Brigadier General Joseph Finegan, C.S.A.


Western Reserve Historical Society
The image on the left is probably early-war, while that on the right was taken near the end of the war.

Opposing Seymour's force was a Confederate army under the command of Brigadier General Joseph Finegan, a forty-nine year old native of Clones, Ireland. A well-known planter, lumberman, and railroad operator in Florida before the war, Finegan had attended the secession convention as a delegate from Nassau County. His political connections within the state helped him secure the three stars and wreath of a brigadier general, and, in April 1862, he assumed command of the District of Middle and East Florida. In November 1862, the district was divided, with Finegan maintaining control over the eastern portion of the state. Finegan's command included all of Florida east of the Suwannee River, a large land area that, unfortunately, had few troops for defense. For the next two years he retained Confederate control over most of the state, notwithstanding occasional Union raids and skirmishes, and the annual Union occupation and 1983 burning of Jacksonville.

With his limited combat experience, Finegan was not highly regarded by either Florida Governor John Milton or General P.G.T. Beauregard, who commanded the Department of South Carolina, Georgia and Florida. Each would have preferred a more seasoned officer, but before a replacement could reach Florida, Seymour's advance precipitated a confrontation, and Finegan found himself facing the first major action of his military career.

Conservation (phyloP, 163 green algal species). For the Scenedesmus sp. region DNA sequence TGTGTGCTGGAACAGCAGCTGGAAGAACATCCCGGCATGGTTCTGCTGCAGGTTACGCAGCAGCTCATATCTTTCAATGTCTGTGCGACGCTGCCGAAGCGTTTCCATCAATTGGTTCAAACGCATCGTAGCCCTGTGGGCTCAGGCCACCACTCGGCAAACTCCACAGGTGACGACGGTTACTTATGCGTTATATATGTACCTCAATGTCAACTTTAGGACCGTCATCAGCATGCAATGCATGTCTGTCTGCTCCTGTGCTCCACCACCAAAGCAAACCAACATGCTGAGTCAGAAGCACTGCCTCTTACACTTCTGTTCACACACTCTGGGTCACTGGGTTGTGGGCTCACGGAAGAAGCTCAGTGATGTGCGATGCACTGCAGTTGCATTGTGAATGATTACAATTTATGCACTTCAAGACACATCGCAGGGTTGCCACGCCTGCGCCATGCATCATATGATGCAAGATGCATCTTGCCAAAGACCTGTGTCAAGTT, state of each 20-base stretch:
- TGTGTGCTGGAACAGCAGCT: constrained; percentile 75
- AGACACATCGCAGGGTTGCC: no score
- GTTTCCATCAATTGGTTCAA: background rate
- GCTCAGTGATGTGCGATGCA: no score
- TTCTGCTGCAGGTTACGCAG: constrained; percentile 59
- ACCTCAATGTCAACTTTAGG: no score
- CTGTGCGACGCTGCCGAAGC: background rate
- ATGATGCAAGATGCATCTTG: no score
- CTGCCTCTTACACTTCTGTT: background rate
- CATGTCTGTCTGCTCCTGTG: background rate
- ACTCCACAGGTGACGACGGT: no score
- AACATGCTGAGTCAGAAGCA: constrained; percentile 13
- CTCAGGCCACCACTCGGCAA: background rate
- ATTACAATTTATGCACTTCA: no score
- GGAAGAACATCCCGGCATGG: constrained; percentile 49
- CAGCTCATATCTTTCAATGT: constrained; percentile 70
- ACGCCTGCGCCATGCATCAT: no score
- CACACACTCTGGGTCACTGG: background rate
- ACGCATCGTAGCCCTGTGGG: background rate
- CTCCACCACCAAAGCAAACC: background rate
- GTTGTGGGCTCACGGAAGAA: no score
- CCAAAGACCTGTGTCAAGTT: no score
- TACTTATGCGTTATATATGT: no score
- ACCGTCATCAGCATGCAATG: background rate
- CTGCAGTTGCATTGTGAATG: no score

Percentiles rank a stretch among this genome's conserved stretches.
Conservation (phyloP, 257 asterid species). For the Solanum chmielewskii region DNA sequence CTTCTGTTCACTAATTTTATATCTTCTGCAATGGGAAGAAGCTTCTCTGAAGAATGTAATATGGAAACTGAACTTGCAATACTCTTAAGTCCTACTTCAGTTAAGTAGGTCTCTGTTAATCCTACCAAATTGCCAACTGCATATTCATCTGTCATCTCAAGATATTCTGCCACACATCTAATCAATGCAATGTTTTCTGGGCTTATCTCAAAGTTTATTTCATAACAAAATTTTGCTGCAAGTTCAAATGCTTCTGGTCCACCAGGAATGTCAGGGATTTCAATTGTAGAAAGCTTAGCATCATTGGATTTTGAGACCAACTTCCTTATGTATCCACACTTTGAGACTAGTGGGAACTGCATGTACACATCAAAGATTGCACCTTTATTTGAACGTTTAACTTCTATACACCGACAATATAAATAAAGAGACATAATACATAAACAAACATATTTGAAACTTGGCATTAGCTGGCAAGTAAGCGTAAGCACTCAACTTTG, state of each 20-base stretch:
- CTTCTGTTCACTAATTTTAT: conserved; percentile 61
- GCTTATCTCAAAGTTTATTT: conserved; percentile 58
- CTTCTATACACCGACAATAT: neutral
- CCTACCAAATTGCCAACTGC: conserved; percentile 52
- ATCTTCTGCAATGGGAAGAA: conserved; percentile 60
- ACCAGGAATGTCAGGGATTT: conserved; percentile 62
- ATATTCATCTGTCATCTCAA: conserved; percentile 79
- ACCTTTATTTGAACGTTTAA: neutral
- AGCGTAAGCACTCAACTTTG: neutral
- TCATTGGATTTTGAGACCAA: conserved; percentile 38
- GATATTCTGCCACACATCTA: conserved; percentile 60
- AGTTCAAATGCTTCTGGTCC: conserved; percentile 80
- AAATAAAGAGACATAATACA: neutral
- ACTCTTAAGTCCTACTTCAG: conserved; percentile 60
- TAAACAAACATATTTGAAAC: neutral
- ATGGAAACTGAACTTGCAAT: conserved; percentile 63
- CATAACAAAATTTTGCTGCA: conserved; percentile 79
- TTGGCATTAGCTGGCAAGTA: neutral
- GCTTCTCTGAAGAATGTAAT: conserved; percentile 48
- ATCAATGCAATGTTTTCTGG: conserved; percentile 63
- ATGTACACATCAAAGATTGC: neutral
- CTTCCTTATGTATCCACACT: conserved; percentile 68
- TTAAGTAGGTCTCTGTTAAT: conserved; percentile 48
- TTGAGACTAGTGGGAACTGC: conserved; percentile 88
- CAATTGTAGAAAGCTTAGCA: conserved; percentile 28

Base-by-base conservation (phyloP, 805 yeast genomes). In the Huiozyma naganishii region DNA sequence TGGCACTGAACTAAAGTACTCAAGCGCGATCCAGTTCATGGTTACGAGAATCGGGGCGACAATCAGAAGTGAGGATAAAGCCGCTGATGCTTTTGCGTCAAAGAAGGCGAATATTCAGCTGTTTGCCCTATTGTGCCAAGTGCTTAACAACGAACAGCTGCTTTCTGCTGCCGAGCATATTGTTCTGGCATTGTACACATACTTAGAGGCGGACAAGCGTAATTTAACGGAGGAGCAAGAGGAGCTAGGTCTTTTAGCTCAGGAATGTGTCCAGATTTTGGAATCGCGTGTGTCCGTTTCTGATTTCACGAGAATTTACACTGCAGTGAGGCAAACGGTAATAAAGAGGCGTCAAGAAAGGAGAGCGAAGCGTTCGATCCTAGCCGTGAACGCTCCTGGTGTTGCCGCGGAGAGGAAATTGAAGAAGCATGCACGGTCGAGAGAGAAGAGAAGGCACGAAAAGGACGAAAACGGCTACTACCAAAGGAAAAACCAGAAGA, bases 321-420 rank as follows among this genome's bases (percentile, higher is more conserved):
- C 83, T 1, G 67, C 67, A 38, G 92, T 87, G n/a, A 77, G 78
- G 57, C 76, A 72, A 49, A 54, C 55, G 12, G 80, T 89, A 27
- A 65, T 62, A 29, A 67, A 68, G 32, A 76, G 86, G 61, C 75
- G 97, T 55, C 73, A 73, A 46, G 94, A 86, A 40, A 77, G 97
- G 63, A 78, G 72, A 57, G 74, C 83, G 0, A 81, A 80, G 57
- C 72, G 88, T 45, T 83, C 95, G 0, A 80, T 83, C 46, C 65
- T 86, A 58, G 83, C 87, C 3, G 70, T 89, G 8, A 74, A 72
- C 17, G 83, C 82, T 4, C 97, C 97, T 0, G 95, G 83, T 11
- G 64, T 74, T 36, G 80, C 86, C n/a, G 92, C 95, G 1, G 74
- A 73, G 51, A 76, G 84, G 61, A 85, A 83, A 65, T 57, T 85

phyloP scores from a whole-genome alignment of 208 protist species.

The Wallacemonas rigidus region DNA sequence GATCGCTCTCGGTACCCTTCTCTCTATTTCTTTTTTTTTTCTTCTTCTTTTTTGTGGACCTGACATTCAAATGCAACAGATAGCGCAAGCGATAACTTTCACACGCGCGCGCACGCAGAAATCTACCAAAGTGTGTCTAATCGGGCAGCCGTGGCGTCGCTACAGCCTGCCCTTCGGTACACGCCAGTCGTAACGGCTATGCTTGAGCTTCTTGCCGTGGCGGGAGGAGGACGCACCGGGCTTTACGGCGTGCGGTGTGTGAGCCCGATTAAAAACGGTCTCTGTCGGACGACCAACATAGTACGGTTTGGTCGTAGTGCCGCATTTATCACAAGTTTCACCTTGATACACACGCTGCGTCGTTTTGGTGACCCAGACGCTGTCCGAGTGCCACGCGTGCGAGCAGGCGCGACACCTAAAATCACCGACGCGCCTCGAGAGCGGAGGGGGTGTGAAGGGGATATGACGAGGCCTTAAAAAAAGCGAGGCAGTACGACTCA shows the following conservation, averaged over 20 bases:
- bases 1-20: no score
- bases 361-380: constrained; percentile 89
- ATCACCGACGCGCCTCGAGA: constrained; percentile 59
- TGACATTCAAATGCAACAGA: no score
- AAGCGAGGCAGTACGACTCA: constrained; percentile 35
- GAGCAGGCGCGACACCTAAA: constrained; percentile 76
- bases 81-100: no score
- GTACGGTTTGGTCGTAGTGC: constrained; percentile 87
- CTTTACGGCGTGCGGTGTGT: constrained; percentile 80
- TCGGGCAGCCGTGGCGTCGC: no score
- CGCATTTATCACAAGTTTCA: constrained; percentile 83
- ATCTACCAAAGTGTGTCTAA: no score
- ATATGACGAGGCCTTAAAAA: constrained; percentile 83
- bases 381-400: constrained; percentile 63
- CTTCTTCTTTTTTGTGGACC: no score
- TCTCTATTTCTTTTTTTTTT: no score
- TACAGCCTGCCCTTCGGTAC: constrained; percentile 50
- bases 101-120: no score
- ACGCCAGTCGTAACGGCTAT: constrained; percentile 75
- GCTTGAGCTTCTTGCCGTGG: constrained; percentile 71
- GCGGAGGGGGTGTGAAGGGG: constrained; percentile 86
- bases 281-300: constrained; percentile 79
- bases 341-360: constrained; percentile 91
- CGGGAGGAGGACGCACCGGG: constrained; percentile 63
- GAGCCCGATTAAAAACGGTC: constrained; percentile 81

At the time of the Federal invasion, Confederate troops in all of middle and east Florida combined numbered less than 3,000 effectives, with only 1,500 of this total present in the District of East Florida. Further complicating the Confederates' plight was the fact that virtually all of these troops were untest militia, who could not be expected to resist the Union advance without significant reinforcements.

General Beauregard responded to the crisis by significantly increasing Finegan's strength. As soon as word reached Beauregard of the embarkation of Union troops at Hilton Head, reinforcements were sent to Florida from locations in Georgia and South Carolina. Additional troops arrived from positions throughout Florida. These transfers were complicated by the lack of a connecting line between the railroads of Florida and the remainder of the Confederacy, forcing units to make long, fatiguing marches.

Despite these obstacles, by 19 February 1864, Finegan had accumulated between 5,000 and 5,500 men to defend the state. He organized his force into two brigades, under the commands of Brigadier General Alfred Colquitt and Colonel George Harrison. Both brigades had a mix of Florida and Georgia troops. In addition, Colonel Caraway Smith commanded the cavalry, and Captain Robert Gamble's Leon Light Artillery was held in reserve.

Brigadier General Finegan:

Reports prior to the battle, 13 February 1864
Files initial report of the battle, 23 February 1864
Replies to BGen Seymour's letter, 23 February 1864
Reports on actions after the battle, 25 February 1864
Issues final report of the battle, 26 February 1864

Photograph of Major Wilkinson Call, A.A.G., Finegan's staff

External Web sites related to the Battle of Olustee
Wikipedia page on General Finegan

Battle of Olustee home page